Tag Archives: anxiety

Highs and Lows…

I realize my last post was about my being “something Great!”.  I also realize how pumped up I normally am.  It  just goes to show you we are all human.

I had a kinda meltdown today.  Nothing drastic, nothing even serious – but still significant to me.  I was taking a shower and had just come off the season 3 finale of “Orange is the New Black” (excellent!).  While in the shower I began to get a fairly uncommon (of recent), but very familiar feeling called “worry” and “stress” hitting me.  I began to have some stomach problems, the water in the shower was a cross between invigorating and irritating and I found myself beginning to get that old “clinched” feeling in  my hands, stomach, and (excuse, please) bowels.

Now, I am (as I said) used to this feeling.  It is what brought me to the bring of exhaustion, brought about such anxiety I had to be decently medicated, made me depressed, and was the basis for my stroke.  Yes, I am familiar with stress and worry.

This time, however, I was able to think it through.  I didn’t spaz out and collapse into tears and all.  What I did was to think about what is bothering me.  All of it:

1)  Dad’s in the nursing home.

2)  Dad may not be with us a whole lot longer.

3)  Mom’s a nervous wreck over Dad.

4)  Sis is not sleeping due to 1-3 above and school starting in a few weeks.

5)  My car is in the shop.

6)  I had a stroke.

7)  I can no longer work and bring in a significant amount of money.

8)  I just had my hip replaced.

9)  I am not dating (not sure if that’s really good or bad).

10)  I don’t sleep well anymore.

11)  My roof has a hole in it and needs to be repaired, but it is raining nearly every day.

12)  Anything else I haven’t thought of so I can have 12 items.

So, a decent list.  I decided God is still in control.  Everything will work out in the end.  And, I needed to do something – So, voila! I am writing to my most wonderful set of friends out here in Blogland.  You are all always so great.  When you have problems, you write about them and you nearly always have great positive things to say when others are down.  It would be great if my top 30 blogging friends lived with me in one city, so we could chat and meet and talk and all…(come on, I know you have, at least, thought about it.).  Not gonna happen, but still…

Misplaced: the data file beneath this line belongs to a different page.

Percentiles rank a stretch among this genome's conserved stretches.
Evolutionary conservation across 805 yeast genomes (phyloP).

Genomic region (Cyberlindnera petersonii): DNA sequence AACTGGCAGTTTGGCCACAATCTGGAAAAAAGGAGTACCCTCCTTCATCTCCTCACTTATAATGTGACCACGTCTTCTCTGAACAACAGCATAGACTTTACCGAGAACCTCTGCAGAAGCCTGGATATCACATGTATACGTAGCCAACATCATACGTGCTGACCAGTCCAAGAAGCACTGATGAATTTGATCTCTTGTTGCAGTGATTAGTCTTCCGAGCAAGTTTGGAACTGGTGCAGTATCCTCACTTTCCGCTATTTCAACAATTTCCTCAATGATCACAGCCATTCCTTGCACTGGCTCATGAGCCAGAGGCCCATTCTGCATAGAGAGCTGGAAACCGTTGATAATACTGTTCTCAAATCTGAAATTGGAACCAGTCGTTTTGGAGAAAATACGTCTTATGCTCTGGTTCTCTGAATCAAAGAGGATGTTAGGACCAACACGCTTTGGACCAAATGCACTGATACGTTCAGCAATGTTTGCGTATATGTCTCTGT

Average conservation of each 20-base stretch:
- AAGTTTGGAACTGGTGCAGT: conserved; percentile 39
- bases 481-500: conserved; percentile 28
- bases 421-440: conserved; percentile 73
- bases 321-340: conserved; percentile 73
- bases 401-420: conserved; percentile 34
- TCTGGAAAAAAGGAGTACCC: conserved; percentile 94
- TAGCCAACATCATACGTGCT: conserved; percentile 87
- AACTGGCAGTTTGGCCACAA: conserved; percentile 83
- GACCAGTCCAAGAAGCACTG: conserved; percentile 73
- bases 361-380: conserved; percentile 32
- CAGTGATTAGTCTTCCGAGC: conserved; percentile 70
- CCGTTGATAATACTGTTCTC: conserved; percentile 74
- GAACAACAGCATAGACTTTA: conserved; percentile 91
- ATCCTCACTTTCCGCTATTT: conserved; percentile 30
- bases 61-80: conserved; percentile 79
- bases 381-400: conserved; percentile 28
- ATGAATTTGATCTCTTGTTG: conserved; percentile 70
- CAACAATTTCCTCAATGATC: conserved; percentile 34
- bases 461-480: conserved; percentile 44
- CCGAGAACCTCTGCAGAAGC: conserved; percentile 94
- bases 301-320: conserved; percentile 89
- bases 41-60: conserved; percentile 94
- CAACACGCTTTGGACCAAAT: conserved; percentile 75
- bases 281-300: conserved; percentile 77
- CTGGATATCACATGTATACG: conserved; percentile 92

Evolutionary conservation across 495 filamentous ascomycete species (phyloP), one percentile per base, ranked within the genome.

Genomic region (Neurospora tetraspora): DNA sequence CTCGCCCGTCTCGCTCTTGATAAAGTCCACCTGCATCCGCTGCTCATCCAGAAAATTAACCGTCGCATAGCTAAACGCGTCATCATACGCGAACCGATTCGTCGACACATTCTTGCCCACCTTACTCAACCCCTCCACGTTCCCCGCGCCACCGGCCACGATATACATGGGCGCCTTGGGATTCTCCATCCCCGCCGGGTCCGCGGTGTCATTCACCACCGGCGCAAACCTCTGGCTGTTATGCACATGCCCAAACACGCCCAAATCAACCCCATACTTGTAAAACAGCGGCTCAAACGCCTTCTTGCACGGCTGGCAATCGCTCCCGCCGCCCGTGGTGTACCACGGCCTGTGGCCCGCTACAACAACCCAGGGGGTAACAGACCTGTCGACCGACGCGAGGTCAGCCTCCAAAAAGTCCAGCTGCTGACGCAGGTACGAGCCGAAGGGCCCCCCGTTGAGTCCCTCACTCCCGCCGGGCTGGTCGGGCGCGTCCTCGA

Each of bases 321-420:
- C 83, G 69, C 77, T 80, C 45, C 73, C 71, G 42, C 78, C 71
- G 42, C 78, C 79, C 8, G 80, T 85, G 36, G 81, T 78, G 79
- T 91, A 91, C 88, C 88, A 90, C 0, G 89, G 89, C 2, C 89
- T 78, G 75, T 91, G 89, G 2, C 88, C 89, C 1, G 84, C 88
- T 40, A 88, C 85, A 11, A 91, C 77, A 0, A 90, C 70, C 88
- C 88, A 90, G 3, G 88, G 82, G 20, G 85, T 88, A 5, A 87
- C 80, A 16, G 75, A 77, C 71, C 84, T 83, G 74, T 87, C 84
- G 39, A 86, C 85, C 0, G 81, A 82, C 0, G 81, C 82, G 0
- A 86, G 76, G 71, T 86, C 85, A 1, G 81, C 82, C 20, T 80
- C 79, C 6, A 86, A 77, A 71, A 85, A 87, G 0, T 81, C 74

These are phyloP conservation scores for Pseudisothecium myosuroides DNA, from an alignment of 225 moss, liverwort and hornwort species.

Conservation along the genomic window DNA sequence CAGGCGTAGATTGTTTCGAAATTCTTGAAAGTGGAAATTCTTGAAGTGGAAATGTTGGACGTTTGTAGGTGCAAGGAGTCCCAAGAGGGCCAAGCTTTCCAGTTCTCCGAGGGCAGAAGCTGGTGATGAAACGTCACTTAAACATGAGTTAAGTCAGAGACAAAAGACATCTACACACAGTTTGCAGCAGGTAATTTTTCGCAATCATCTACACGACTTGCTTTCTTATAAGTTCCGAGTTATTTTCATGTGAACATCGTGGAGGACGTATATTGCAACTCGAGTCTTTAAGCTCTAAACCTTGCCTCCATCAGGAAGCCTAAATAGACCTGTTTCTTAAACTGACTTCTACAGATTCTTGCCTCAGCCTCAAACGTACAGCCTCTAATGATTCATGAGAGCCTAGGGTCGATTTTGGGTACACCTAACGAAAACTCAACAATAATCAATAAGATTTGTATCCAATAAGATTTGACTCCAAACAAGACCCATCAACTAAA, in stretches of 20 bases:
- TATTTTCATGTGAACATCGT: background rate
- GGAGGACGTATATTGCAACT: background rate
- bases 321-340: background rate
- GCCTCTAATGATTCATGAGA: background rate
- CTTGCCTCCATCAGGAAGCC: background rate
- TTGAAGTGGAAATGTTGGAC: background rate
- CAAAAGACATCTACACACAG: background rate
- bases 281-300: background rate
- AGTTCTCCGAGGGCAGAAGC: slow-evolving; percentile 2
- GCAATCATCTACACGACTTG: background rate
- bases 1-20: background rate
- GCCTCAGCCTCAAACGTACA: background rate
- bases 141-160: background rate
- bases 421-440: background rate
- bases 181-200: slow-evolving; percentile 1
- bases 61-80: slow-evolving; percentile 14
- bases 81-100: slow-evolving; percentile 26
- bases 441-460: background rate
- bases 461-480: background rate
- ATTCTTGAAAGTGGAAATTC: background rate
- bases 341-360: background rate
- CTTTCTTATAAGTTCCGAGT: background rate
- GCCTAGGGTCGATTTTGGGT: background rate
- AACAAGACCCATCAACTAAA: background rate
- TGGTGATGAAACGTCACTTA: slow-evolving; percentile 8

Look!  Already, just writing to you has brought me mostly out of my funk (I said, “Mostly”).  I am more positive now and will go back to doing what I do and being thankful I have such a great set of people out there.  I would do names, but it honestly has become long enough of a list I would miss at least one person and I don’t want to do that.

So, if you consider me a friend, know I consider you one as well and you have helped out a friend today!

Namaste,

Scott

(PS – I can always use MORE FRIENDS!!!)

Life Among the Tested

My daughter is going through that nasty part of life where you have to “earn” your license via testing for State, Federal, or whatever board, group, sect, etc… needs to “prove” you are good enough for them.  For here it’s her National Boards for her practicing Psychological testing.  That’s not the official name, but, well honestly, who cares?

Anyway, this is a humongous test taking hours, costing your first-born, and giving you permission to do what you just earned your Doctorate to do.  I went through all this with my teaching licenses. Side story – when I was taking one of my many teaching exams, I sat down and the woman up front, whose breath was dusty from repetition and so forth, told me that the test would start in 10 minutes.